He dropped an amazing 475 pounds, then ran Detroit's marathon
In 42 years of marathon coverage, he's our biggest loser -- by far.
And that makes him a heckuva winner. Carlos Orosco, 43, of Zilwaukee is the Detroit marathon runner who lost the most weight that any race insider can recall, of all those who've ever completed the course, going back to the first Detroit marathon in 1978.
His photos say it all. In late 2015, Orosco weighed about 650 when he visited his doctor and, with his mother sobbing in the next chair, heard the dire prediction: He'd be dead in three years. That's right about now.
Marathoner Carlos Orosco of Saginaw, left, and Katelyn Trepkowski also of Saginaw cross the finish line during the 42nd Annual Detroit Free Press/TCF Bank Marathon in Detroit on Sunday, Oct. 20, 2019. (Photo: Junfu Han, Detroit Free Press)
Yet, there he was on Sunday, at the finish line of the Detroit Free Press/TCF Bank Marathon. And our biggest loser flashed a winner's smile, after running a full 26.2-mile marathon, and after losing about 475 pounds to do it.
At first, he could hardly speak, as he half-cried, half-laughed his way past an emotional cheer from fellow members of his running club in Saginaw, and as he hugged an equally emotional running partner Katelyn Trepkowski, who had their checkpoint times detailed in sweat-resistant ink on her elbow.
The running companion for Carlos Orosco penned their goal pace times on her elbow, then displayed it at the finish line of Detroit's marathon on Oct. 20, 2019. (Photo: Bill Laitner)
"At mile 20, I started feeling weird," the result of dehydration, the pair decided. After getting permission from curbside volunteers at a water station, Trepkowski grabbed not just one or two cups of water but an entire cooler full, then lugged it beside her queasy companion, doling him a gulp at a time because Orosco - following stomach-stapling surgery in 2016 - can ingest only small amounts of food and liquids at at time. And they slowed down to compensate, finishing together in 6:31:14.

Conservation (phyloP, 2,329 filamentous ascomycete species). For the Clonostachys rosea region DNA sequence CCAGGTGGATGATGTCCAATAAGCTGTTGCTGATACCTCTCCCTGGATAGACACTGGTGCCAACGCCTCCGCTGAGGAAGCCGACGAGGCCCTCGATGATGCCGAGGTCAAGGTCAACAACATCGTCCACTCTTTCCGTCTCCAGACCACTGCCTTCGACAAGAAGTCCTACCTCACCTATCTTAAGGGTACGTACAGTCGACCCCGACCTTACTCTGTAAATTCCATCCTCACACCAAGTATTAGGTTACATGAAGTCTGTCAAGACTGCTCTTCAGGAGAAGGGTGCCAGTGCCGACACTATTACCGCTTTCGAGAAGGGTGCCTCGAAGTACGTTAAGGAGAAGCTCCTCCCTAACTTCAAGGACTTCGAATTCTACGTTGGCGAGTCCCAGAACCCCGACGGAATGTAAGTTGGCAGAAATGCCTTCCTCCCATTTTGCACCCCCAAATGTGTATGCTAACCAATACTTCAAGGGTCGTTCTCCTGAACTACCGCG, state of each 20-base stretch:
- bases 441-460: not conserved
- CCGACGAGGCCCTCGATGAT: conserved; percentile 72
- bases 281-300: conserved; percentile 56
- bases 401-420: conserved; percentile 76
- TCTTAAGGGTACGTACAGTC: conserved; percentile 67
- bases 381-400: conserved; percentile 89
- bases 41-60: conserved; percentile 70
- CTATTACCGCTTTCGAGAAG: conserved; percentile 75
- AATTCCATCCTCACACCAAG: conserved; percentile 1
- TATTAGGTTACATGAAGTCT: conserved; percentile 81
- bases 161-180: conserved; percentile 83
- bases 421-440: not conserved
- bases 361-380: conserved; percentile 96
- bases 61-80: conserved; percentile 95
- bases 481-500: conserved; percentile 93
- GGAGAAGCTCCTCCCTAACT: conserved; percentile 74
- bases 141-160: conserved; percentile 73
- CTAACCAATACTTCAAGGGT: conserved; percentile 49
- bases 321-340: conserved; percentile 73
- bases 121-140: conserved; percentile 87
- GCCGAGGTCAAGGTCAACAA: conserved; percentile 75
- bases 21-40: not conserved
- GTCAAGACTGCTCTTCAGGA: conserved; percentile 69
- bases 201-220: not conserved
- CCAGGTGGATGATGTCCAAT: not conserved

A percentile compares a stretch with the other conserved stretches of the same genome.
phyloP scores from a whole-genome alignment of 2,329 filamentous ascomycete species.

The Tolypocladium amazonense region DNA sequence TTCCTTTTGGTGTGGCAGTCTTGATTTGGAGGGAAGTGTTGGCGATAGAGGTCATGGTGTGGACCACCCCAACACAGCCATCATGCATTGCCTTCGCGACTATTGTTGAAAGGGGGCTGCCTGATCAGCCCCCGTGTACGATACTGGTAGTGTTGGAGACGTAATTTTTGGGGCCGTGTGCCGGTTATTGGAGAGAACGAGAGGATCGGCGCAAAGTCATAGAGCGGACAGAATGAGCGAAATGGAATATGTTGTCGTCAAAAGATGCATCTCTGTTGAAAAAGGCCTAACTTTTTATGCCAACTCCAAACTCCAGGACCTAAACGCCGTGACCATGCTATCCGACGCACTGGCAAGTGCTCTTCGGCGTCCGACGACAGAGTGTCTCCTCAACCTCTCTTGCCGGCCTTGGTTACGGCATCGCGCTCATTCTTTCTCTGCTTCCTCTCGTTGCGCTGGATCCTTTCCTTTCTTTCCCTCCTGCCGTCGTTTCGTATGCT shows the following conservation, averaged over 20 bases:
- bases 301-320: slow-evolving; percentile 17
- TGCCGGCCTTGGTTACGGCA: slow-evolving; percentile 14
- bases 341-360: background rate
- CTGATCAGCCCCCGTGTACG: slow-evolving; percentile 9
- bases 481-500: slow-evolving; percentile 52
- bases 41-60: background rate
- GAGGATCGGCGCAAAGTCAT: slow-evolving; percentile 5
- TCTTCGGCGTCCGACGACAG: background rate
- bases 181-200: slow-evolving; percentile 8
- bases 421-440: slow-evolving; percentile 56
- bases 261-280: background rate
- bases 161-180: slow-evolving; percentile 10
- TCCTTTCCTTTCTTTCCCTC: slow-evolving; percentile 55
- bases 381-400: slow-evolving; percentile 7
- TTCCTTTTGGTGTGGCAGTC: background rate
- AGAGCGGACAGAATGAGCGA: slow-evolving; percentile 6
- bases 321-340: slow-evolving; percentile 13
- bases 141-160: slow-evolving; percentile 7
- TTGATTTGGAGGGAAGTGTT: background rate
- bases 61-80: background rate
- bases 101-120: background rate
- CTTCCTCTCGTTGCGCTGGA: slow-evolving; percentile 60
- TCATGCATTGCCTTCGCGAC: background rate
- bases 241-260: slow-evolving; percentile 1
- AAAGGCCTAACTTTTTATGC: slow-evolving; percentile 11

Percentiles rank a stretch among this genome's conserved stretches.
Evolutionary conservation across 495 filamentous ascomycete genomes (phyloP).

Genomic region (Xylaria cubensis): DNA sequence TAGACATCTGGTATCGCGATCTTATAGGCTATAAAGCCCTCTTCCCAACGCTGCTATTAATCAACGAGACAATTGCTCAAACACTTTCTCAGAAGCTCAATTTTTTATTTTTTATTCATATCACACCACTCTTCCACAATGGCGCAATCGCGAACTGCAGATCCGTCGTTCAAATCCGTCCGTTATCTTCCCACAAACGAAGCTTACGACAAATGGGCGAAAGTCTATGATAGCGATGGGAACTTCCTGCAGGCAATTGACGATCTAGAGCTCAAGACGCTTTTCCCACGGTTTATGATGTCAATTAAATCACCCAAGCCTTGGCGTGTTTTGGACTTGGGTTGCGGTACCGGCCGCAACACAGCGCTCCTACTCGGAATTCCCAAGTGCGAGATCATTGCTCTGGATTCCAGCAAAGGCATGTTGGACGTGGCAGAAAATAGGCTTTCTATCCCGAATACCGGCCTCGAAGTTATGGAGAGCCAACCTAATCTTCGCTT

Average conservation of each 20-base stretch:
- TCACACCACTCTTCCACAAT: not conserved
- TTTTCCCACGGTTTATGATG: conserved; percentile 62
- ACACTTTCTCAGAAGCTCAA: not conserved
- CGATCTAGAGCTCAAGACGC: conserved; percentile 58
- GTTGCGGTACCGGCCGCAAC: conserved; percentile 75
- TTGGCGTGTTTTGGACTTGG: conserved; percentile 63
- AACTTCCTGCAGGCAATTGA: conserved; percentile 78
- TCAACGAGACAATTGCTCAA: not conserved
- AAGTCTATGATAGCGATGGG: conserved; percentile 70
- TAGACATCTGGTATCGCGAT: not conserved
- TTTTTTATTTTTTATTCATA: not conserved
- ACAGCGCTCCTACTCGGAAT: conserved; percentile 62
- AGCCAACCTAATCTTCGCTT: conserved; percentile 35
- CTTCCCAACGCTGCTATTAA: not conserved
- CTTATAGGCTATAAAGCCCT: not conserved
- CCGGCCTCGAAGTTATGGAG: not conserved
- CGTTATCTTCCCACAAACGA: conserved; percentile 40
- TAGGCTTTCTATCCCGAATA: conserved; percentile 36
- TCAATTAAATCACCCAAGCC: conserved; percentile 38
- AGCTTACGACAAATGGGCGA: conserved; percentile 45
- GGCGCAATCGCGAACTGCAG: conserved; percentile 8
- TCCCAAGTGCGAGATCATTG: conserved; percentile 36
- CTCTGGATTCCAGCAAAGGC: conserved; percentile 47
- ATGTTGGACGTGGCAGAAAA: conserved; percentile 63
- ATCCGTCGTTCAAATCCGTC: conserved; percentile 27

"She had the plan. She got me through it," said the tearful moving-company logistics manager, clad in the running apparel of the Pure Nrgy fitness studio in Saginaw, whose husband-and-wife owners provided free gear to Orosco, when he became a regular at their center and they learned of his marathon dream.
With the doctor's stinging warning, Orosco said he changed his ways with a vengeance. He'd been going to a clinic twice a week for wound care of his legs because they'd swelled so much that the skin cracked open and refused to heal, allowing infectious bacteria to enter. He had painful gout, high blood pressure and more.
[ Blind Michigan Supreme Court judge finishes Detroit marathon: 'The pain is indescribable' ]
All of that is gone. Orosco went from heavy drinking to no drinking, from three fast-food stops daily to none, and from huge meals to tiny ones of fruit, vegetables, fish and skinless chicken. He started to exercise and lost 100 pounds, building his strength and health for surgery called sleeve gastrectomy, which removed about 80% of his stomach.
"It's been a blessing. It gave me my life back," he said, in an interview before Sunday's race.
Carlos Orosco has lost 475 pounds over the last three years and completed the 42nd Annual Detroit Free Press/TCF Bank Marathon. (Photo: Carlos Orosco)
Still, getting to 'yes, I can' took more than just the operation. First, Orosco dropped from 650 to 250 over a two-year period, with moderate exercise and a strict diet.
"I felt great but I plateaued at that weight," he said. That's when a friend talked him into joining a fitness boot camp at Pure Nrgy, where the owners Ray and Rlwaida Bates "literally greeted me like a son." He told then his goals, "and they got me there," he said.
He started by running a 3.1-mile (5K) race, kept increasing the distances and joined the Saginaw Area Runners Club, soon craving the social side of running more than the foods he once ate, Orosco said.
Now, having shed the equivalent of two Detroit Lions tight ends - at 238 pounds each - Orosco said his goal is just to "keep running and stay healthy."Contact Bill Laitner: [email protected]
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